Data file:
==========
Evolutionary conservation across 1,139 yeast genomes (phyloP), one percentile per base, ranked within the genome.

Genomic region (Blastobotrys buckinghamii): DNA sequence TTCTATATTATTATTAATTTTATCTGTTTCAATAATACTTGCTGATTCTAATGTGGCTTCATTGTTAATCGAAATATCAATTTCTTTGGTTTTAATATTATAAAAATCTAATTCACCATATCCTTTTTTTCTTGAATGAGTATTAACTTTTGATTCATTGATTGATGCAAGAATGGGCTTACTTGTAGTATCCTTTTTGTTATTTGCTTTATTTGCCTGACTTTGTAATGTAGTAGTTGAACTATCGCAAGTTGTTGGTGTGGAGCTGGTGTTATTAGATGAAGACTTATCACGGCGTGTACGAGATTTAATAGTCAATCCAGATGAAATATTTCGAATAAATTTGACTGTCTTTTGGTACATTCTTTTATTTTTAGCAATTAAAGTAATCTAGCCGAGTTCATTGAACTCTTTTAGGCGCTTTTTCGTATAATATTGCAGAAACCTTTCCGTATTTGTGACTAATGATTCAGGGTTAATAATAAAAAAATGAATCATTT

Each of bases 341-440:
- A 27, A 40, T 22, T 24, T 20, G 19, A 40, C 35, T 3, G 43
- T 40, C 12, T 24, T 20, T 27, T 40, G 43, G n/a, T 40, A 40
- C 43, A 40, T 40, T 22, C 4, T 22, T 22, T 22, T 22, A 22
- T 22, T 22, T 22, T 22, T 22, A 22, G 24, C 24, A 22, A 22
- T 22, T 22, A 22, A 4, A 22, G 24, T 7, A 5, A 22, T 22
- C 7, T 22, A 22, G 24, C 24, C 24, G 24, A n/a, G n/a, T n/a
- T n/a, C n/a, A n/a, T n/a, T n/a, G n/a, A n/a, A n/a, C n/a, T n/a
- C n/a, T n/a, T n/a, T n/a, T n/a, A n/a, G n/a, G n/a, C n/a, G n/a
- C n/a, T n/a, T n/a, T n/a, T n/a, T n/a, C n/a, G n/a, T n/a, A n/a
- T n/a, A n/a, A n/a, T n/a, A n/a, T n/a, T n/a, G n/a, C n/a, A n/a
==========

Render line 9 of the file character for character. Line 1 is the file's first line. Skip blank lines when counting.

- C 7, T 22, A 22, G 24, C 24, C 24, G 24, A n/a, G n/a, T n/a